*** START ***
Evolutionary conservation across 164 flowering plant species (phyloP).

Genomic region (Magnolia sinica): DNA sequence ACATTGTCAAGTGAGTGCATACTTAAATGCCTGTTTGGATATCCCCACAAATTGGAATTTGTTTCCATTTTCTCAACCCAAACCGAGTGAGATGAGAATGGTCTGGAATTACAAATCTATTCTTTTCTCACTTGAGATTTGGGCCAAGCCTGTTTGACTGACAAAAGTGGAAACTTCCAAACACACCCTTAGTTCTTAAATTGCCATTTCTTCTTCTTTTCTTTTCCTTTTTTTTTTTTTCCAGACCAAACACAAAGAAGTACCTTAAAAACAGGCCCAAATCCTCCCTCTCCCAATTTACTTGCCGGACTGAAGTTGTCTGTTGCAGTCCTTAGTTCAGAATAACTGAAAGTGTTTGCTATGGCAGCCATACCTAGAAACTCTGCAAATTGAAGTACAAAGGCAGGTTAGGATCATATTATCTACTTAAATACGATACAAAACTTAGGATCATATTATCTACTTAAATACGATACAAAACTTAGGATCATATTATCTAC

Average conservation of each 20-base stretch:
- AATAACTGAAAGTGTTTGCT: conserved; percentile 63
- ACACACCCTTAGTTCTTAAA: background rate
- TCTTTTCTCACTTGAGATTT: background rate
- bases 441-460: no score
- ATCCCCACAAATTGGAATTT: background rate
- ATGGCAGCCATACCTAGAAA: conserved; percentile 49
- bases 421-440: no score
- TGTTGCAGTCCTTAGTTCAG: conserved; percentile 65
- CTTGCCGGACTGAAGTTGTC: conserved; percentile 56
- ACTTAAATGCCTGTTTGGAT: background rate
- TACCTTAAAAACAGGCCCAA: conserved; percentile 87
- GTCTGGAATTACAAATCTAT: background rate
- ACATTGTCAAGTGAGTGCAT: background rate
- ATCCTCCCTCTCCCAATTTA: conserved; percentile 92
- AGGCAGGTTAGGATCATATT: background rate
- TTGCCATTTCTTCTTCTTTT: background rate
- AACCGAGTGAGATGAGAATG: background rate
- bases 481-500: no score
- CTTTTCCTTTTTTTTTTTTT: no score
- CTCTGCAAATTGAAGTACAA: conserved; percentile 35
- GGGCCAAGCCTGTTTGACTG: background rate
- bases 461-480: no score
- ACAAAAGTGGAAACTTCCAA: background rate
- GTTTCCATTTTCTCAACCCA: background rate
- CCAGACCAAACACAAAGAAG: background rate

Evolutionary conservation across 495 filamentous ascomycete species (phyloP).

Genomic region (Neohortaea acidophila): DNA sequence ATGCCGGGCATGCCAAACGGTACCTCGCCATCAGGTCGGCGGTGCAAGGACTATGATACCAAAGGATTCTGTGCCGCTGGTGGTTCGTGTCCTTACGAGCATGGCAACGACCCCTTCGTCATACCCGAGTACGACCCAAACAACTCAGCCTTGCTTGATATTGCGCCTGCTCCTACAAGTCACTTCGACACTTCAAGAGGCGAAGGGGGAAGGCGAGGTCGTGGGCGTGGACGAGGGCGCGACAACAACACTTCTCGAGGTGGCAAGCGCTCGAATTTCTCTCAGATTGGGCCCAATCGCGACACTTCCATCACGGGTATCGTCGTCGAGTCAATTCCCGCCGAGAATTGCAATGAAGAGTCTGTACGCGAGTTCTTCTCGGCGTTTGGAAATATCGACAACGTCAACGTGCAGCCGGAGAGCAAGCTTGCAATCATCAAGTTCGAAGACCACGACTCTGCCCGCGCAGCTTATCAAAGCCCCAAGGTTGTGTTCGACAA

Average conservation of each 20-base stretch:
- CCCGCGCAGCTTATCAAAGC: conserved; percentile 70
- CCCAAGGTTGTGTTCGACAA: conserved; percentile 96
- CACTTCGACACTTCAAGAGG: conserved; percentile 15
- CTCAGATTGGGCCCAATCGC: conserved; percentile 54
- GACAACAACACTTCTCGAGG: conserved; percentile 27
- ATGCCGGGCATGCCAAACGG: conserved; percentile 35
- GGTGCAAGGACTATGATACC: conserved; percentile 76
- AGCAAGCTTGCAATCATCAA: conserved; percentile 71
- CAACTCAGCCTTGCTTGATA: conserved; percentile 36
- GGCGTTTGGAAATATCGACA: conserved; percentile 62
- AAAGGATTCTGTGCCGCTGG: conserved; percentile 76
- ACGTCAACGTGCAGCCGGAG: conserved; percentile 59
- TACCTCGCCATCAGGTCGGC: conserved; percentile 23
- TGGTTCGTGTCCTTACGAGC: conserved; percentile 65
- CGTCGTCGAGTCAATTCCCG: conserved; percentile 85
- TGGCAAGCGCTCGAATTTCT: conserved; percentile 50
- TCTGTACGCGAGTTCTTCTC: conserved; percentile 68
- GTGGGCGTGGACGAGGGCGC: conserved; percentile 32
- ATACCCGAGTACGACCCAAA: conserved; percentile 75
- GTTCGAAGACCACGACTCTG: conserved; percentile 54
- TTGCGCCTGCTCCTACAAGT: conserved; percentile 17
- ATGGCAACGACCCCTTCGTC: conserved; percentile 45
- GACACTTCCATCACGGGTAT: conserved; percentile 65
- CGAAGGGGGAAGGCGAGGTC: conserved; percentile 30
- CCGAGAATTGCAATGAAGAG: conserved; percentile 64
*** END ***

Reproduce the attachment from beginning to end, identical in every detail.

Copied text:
Evolutionary conservation across 164 flowering plant species (phyloP).

Genomic region (Magnolia sinica): DNA sequence ACATTGTCAAGTGAGTGCATACTTAAATGCCTGTTTGGATATCCCCACAAATTGGAATTTGTTTCCATTTTCTCAACCCAAACCGAGTGAGATGAGAATGGTCTGGAATTACAAATCTATTCTTTTCTCACTTGAGATTTGGGCCAAGCCTGTTTGACTGACAAAAGTGGAAACTTCCAAACACACCCTTAGTTCTTAAATTGCCATTTCTTCTTCTTTTCTTTTCCTTTTTTTTTTTTTCCAGACCAAACACAAAGAAGTACCTTAAAAACAGGCCCAAATCCTCCCTCTCCCAATTTACTTGCCGGACTGAAGTTGTCTGTTGCAGTCCTTAGTTCAGAATAACTGAAAGTGTTTGCTATGGCAGCCATACCTAGAAACTCTGCAAATTGAAGTACAAAGGCAGGTTAGGATCATATTATCTACTTAAATACGATACAAAACTTAGGATCATATTATCTACTTAAATACGATACAAAACTTAGGATCATATTATCTAC

Average conservation of each 20-base stretch:
- AATAACTGAAAGTGTTTGCT: conserved; percentile 63
- ACACACCCTTAGTTCTTAAA: background rate
- TCTTTTCTCACTTGAGATTT: background rate
- bases 441-460: no score
- ATCCCCACAAATTGGAATTT: background rate
- ATGGCAGCCATACCTAGAAA: conserved; percentile 49
- bases 421-440: no score
- TGTTGCAGTCCTTAGTTCAG: conserved; percentile 65
- CTTGCCGGACTGAAGTTGTC: conserved; percentile 56
- ACTTAAATGCCTGTTTGGAT: background rate
- TACCTTAAAAACAGGCCCAA: conserved; percentile 87
- GTCTGGAATTACAAATCTAT: background rate
- ACATTGTCAAGTGAGTGCAT: background rate
- ATCCTCCCTCTCCCAATTTA: conserved; percentile 92
- AGGCAGGTTAGGATCATATT: background rate
- TTGCCATTTCTTCTTCTTTT: background rate
- AACCGAGTGAGATGAGAATG: background rate
- bases 481-500: no score
- CTTTTCCTTTTTTTTTTTTT: no score
- CTCTGCAAATTGAAGTACAA: conserved; percentile 35
- GGGCCAAGCCTGTTTGACTG: background rate
- bases 461-480: no score
- ACAAAAGTGGAAACTTCCAA: background rate
- GTTTCCATTTTCTCAACCCA: background rate
- CCAGACCAAACACAAAGAAG: background rate

Evolutionary conservation across 495 filamentous ascomycete species (phyloP).

Genomic region (Neohortaea acidophila): DNA sequence ATGCCGGGCATGCCAAACGGTACCTCGCCATCAGGTCGGCGGTGCAAGGACTATGATACCAAAGGATTCTGTGCCGCTGGTGGTTCGTGTCCTTACGAGCATGGCAACGACCCCTTCGTCATACCCGAGTACGACCCAAACAACTCAGCCTTGCTTGATATTGCGCCTGCTCCTACAAGTCACTTCGACACTTCAAGAGGCGAAGGGGGAAGGCGAGGTCGTGGGCGTGGACGAGGGCGCGACAACAACACTTCTCGAGGTGGCAAGCGCTCGAATTTCTCTCAGATTGGGCCCAATCGCGACACTTCCATCACGGGTATCGTCGTCGAGTCAATTCCCGCCGAGAATTGCAATGAAGAGTCTGTACGCGAGTTCTTCTCGGCGTTTGGAAATATCGACAACGTCAACGTGCAGCCGGAGAGCAAGCTTGCAATCATCAAGTTCGAAGACCACGACTCTGCCCGCGCAGCTTATCAAAGCCCCAAGGTTGTGTTCGACAA

Average conservation of each 20-base stretch:
- CCCGCGCAGCTTATCAAAGC: conserved; percentile 70
- CCCAAGGTTGTGTTCGACAA: conserved; percentile 96
- CACTTCGACACTTCAAGAGG: conserved; percentile 15
- CTCAGATTGGGCCCAATCGC: conserved; percentile 54
- GACAACAACACTTCTCGAGG: conserved; percentile 27
- ATGCCGGGCATGCCAAACGG: conserved; percentile 35
- GGTGCAAGGACTATGATACC: conserved; percentile 76
- AGCAAGCTTGCAATCATCAA: conserved; percentile 71
- CAACTCAGCCTTGCTTGATA: conserved; percentile 36
- GGCGTTTGGAAATATCGACA: conserved; percentile 62
- AAAGGATTCTGTGCCGCTGG: conserved; percentile 76
- ACGTCAACGTGCAGCCGGAG: conserved; percentile 59
- TACCTCGCCATCAGGTCGGC: conserved; percentile 23
- TGGTTCGTGTCCTTACGAGC: conserved; percentile 65
- CGTCGTCGAGTCAATTCCCG: conserved; percentile 85
- TGGCAAGCGCTCGAATTTCT: conserved; percentile 50
- TCTGTACGCGAGTTCTTCTC: conserved; percentile 68
- GTGGGCGTGGACGAGGGCGC: conserved; percentile 32
- ATACCCGAGTACGACCCAAA: conserved; percentile 75
- GTTCGAAGACCACGACTCTG: conserved; percentile 54
- TTGCGCCTGCTCCTACAAGT: conserved; percentile 17
- ATGGCAACGACCCCTTCGTC: conserved; percentile 45
- GACACTTCCATCACGGGTAT: conserved; percentile 65
- CGAAGGGGGAAGGCGAGGTC: conserved; percentile 30
- CCGAGAATTGCAATGAAGAG: conserved; percentile 64